Posted by **John** on Monday, September 6, 2010 at 6:48pm.

A fireman, 45.1 m away from a burning building, directs a stream jet of water from a ground level fire hose at an angle of 34.1 degrees above the horizontal.

The acceleration of gravity is 9.8 m/s^2.

If the speed of the stream as it leaves the hose is 58.8 m/s, at what height will the stream of water strike the building?

Answer is: 26.3309 m

Not sure how to get the answer; how do I know when the water is headed back down? Is there a way to integrate velocity and find where the slope is equal to zero? If so, is velocity a function of time or distance here? If someone could give me the general equation and show me how to apply it that would be great.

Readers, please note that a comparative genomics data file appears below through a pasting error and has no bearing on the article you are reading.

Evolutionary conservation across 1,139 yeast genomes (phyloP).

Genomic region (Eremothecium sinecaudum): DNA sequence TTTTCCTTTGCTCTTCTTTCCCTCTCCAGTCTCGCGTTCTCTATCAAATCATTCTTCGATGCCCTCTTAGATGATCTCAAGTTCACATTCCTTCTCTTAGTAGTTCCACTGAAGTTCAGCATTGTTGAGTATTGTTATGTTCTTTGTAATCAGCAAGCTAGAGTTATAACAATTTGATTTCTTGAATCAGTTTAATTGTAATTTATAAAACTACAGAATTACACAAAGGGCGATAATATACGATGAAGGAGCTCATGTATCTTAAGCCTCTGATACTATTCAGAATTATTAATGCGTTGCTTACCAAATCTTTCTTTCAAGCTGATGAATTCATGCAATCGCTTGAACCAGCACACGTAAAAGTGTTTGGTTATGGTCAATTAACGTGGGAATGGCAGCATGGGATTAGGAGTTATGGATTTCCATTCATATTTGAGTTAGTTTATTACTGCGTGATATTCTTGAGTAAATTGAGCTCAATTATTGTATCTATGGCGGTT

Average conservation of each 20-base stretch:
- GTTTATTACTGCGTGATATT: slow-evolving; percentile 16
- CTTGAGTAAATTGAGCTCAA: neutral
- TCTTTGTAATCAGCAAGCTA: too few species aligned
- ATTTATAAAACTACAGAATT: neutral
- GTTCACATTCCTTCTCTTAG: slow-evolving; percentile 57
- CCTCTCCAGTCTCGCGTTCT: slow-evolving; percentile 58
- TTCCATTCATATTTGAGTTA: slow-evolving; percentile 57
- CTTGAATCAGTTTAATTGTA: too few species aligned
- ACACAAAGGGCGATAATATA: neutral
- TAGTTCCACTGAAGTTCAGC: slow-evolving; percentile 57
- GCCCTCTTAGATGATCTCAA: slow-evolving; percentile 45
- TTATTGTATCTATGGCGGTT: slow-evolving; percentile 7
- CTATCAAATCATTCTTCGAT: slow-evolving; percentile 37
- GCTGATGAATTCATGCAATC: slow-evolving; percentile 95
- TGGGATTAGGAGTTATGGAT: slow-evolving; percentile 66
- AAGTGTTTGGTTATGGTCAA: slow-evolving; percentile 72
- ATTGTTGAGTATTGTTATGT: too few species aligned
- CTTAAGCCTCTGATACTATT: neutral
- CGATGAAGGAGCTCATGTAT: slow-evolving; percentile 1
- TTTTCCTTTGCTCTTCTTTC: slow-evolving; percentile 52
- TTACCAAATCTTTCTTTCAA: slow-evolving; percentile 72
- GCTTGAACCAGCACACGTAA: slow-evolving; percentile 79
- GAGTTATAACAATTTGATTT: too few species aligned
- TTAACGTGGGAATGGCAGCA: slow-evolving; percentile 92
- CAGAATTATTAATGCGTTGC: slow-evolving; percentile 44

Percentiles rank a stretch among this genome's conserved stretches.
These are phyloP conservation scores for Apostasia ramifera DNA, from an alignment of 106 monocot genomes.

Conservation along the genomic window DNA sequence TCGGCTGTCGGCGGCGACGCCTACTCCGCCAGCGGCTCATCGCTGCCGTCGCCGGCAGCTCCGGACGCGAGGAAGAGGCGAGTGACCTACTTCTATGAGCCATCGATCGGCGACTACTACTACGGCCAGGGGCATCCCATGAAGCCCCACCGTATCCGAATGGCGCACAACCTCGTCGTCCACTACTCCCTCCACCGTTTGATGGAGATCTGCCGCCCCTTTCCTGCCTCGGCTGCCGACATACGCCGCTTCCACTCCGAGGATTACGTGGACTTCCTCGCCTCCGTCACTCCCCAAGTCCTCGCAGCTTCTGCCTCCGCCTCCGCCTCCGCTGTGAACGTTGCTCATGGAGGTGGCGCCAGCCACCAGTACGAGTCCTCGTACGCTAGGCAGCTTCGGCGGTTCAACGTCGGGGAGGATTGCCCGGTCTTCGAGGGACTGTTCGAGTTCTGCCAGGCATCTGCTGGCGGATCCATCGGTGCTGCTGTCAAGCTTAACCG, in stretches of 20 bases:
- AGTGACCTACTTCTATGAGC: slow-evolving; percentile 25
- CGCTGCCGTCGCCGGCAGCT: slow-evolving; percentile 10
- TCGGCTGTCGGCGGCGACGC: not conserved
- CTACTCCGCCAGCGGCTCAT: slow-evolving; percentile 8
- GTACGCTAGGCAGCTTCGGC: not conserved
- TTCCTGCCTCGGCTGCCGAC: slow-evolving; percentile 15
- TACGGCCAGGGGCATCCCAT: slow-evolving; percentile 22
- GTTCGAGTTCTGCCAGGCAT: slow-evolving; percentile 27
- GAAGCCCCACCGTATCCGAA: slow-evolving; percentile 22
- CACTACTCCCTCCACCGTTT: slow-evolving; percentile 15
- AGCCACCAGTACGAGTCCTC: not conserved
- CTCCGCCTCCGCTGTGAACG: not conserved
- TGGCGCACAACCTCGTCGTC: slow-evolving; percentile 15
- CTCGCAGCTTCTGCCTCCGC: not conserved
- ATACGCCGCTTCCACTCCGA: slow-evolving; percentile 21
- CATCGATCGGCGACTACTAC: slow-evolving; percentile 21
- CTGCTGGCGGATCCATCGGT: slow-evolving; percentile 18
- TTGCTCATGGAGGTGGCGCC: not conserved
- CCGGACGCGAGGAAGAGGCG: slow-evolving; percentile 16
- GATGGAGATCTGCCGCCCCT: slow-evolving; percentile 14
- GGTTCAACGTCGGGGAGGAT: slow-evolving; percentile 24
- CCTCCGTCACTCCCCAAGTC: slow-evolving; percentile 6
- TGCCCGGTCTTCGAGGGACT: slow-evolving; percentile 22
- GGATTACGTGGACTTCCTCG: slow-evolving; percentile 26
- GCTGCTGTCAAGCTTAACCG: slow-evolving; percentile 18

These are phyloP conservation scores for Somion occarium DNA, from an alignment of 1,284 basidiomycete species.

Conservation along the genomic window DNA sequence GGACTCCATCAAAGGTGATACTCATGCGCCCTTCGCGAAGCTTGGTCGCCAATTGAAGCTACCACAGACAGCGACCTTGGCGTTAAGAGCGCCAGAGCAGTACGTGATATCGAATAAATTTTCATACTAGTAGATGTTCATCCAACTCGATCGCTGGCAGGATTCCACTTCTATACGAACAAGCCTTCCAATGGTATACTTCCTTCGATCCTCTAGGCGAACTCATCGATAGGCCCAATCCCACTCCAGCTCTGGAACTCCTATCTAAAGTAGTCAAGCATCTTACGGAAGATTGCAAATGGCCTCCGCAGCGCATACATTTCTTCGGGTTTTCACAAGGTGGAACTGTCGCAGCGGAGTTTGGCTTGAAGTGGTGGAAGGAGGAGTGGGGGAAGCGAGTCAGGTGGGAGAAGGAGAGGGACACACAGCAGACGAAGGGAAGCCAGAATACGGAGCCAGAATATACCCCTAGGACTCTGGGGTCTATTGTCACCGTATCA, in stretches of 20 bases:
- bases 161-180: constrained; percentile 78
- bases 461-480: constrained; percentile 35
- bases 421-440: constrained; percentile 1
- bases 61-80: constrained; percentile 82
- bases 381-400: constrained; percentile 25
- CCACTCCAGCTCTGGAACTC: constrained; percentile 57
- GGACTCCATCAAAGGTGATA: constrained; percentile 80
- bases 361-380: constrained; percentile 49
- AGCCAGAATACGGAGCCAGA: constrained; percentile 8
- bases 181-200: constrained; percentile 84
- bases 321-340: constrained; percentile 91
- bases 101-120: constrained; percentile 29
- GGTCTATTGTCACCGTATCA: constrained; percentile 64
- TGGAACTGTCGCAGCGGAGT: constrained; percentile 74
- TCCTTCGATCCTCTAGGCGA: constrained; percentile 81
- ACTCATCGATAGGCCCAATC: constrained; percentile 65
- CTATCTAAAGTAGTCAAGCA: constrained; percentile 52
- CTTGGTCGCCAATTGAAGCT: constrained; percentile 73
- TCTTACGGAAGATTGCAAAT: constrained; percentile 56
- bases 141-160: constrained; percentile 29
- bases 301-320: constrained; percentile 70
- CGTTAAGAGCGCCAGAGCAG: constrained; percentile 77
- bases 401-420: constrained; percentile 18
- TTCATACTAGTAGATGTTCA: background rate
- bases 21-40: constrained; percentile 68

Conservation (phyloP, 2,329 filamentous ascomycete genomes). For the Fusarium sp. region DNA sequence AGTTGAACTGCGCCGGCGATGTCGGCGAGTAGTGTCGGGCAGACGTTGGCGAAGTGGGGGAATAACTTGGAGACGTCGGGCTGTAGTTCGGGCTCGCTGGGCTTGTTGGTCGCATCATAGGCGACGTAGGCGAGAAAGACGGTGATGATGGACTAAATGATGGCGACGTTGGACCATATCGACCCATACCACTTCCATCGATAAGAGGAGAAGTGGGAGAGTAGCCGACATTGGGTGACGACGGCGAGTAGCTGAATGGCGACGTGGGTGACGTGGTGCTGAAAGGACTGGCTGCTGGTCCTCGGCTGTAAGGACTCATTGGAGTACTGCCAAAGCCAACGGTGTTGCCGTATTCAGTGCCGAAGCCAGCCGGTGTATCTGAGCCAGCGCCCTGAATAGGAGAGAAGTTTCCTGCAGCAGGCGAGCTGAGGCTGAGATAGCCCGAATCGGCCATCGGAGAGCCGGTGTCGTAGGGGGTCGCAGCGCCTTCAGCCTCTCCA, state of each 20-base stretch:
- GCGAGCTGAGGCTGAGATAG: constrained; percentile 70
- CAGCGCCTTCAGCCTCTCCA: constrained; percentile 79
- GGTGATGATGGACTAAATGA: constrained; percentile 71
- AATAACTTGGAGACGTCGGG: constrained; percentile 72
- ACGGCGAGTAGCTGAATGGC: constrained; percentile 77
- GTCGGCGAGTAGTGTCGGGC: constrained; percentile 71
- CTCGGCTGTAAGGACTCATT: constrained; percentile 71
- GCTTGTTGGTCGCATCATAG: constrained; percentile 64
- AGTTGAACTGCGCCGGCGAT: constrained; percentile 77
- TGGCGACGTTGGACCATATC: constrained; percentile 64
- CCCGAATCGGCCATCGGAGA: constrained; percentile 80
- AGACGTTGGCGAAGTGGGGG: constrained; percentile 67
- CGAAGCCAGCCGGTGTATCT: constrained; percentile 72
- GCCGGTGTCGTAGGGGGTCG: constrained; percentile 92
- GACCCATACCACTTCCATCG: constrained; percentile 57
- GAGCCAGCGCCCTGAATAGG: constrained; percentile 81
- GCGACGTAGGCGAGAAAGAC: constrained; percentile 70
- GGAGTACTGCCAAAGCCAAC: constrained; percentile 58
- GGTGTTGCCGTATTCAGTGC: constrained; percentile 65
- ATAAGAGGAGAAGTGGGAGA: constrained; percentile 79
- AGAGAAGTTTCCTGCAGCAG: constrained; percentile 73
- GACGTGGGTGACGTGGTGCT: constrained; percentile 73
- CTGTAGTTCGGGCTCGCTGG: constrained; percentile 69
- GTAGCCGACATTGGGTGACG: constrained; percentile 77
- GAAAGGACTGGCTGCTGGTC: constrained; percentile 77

## Answer this Question

## Related Questions

- physics help - a fireman D=50 m away from a burning building directs a stream ...
- physics - a fireman 50 m away from a burning building directs a stream of water ...
- physics - a fireman 50 m away from a burning building directs a stream of water ...
- physics - A fireman 46.0 m away from a burning building directs a stream of ...
- physics - A fireman d = 39.0 m away from a burning building directs a stream of ...
- physics - A fireman, 29.1 m away from a burning building, directs a stream of ...
- Physics - A ﬁreman, 34.9 m away from a burning building, directs a stream...
- Physics - A firefighter 41.8m away from a burning building, directs Zach stream ...
- physics - A firefighter a distance d from a burning building directs a stream of...
- physics - Firemen are shooting a stream of water at a burning building. A high-...